For so many of us, pets are at the center of our lives. They have a remarkable capacity to gauge our moods, comfort us, even protect us. And, pets can also take us outside of ourselves, helping us to discover and connect with the rich and complicated world that surrounds us. And that’s what we hear from Don Reese. 

Don Reese teaches humanities at the Brimmer and May School in Chestnut Hill, Massachusetts.


I believe in the power of perception to expand what the world can mean. 

We got a dog last December, a slinky, black mutt who needs exercise: morning runs, mid-day walks, and bouts of tug-of-war that can last fifteen minutes. The dog and I know the neighborhood together. I keep him on task; we draw circles or lollipops instead of criss-crossing, follow-your-nose scribbles. My dog shows me the invisible world that guides him; he finds around trees and lampposts things that make him raise an unconscious paw as he sniffs. 

There are more bunnies in our neighborhood than I would have imagined, and we recently turned a corner on a sleek coyote strolling down the middle of the street, glancing neither left nor right. We were star-struck by his wildness. “I know,” I whispered. “It’s a coyote.”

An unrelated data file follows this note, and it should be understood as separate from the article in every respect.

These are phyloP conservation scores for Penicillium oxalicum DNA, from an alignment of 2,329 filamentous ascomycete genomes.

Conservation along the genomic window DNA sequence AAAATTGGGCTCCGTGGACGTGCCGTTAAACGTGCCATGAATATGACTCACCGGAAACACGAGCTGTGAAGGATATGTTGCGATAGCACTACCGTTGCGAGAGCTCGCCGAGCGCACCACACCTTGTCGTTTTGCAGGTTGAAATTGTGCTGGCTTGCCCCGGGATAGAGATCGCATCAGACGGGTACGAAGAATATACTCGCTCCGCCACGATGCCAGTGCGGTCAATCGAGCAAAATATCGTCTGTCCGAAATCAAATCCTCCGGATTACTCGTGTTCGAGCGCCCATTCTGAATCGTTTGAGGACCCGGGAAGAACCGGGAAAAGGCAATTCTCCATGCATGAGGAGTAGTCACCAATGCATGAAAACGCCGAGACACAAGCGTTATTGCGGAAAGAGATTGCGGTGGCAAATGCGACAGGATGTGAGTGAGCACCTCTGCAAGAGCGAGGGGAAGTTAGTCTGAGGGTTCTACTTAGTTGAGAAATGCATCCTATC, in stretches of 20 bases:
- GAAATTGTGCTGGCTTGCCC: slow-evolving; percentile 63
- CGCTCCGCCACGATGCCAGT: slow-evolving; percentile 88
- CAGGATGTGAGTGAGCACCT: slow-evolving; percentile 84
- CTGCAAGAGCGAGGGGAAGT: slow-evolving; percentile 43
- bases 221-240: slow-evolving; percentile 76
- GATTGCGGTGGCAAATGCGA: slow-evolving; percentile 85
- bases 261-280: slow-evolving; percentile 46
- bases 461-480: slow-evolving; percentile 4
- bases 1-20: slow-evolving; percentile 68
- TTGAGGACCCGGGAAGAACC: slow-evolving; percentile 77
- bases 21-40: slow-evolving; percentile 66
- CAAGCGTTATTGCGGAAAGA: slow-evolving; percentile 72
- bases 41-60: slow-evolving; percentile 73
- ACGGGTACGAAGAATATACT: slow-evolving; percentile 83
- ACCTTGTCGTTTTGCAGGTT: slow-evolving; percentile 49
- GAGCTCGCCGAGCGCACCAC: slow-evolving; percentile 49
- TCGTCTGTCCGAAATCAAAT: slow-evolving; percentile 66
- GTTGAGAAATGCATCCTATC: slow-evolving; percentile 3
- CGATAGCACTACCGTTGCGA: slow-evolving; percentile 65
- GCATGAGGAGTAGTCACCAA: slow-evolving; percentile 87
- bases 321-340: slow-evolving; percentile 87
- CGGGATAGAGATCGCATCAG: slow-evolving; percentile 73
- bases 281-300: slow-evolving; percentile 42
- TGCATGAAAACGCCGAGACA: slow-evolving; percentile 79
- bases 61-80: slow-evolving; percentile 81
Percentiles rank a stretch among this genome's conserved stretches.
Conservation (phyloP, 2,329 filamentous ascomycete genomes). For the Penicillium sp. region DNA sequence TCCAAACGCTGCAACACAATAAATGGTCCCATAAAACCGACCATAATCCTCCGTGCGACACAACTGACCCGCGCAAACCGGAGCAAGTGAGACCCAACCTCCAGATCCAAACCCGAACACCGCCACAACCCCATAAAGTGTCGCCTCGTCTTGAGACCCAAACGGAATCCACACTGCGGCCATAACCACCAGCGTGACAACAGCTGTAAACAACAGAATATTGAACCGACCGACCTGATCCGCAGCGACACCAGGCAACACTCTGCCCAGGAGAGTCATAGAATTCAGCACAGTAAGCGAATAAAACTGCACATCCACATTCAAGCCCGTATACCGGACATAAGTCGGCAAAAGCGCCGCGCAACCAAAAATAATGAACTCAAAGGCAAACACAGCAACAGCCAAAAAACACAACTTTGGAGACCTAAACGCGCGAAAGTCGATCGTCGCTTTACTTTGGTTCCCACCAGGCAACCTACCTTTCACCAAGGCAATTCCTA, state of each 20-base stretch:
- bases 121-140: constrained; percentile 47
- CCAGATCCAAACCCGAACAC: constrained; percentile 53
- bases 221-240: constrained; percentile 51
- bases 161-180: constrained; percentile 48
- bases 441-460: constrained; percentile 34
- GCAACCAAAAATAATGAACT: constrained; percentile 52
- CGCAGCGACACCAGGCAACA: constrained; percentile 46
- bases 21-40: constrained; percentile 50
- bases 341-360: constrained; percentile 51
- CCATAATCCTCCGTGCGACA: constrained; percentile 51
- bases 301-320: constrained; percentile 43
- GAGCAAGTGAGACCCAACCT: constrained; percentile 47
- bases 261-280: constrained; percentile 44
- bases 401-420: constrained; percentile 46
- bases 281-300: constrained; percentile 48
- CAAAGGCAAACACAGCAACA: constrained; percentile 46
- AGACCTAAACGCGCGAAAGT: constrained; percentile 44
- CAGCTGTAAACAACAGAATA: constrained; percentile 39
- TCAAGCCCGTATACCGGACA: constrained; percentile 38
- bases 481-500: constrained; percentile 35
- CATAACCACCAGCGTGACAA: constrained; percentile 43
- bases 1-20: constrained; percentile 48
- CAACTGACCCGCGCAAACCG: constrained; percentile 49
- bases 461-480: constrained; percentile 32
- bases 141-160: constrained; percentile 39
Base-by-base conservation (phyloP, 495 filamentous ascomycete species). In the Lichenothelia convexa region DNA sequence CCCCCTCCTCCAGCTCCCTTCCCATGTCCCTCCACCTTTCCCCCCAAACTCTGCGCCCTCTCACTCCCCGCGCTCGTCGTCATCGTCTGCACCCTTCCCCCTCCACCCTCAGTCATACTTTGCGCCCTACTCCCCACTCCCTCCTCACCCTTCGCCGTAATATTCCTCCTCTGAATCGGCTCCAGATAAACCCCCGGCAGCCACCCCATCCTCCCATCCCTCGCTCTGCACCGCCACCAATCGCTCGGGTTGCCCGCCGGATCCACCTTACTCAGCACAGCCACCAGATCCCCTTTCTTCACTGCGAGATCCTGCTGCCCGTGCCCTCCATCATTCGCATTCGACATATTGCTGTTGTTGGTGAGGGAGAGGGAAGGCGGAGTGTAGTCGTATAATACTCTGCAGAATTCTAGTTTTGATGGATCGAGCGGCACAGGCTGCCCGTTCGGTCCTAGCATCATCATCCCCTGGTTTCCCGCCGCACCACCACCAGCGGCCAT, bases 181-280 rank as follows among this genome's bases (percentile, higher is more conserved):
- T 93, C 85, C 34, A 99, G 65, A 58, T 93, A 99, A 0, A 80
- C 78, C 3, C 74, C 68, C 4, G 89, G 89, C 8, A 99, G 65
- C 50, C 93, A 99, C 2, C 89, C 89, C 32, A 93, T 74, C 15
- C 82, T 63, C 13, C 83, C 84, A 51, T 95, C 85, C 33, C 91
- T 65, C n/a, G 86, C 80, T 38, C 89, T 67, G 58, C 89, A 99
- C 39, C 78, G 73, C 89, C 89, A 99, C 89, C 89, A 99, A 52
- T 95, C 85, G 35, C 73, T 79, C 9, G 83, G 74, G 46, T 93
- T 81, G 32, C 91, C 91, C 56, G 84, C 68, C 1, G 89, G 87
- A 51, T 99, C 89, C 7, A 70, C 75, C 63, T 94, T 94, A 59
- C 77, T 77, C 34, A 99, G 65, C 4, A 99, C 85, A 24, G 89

We know the stores, their sidewalks empty, bars across windows, well-dressed mannequins. It is a place of faint smells and discarded food wrappers (“leave it alone,” I have learned to say in anticipation). We know where the sidewalk buckles, and he looks back when I grunt at a misstep. 

Later in the day, our neighbors are out, many of them with their own dogs. One Saturday morning, as we neared the end of a long climb, a German shepherd streaked across the street toward us, and they barked and wagged and wrestled; I grabbed the shepherd’s collar. I handed off the dog, accepted the apology, and started to finish my climb. A city worker in a pickup and reflective vest stopped to ask if everything was okay; I puffed out a yes, and we kept running. 

The neighborhood emerges at a different pace during walks. He jumps into long ornamental grasses. We notice more squirrels and birds. The people bustle, sometimes stopping their days to pet the dog’s sleek fur, but more often smiling at the dog as they continue. 

Without the dog, I would meet fewer people, spend less time pondering random corners or plantings or tree trunks; without me, he would be suspect, confined, barking relentlessly. We turn our heads at every noise or flutter, and I watch what he is watching. He looks back at me, wondering where we are going to turn, one street as good as another for canine curiosity because all the world contains invisible records that only he can see. Together, we know a larger neighborhood.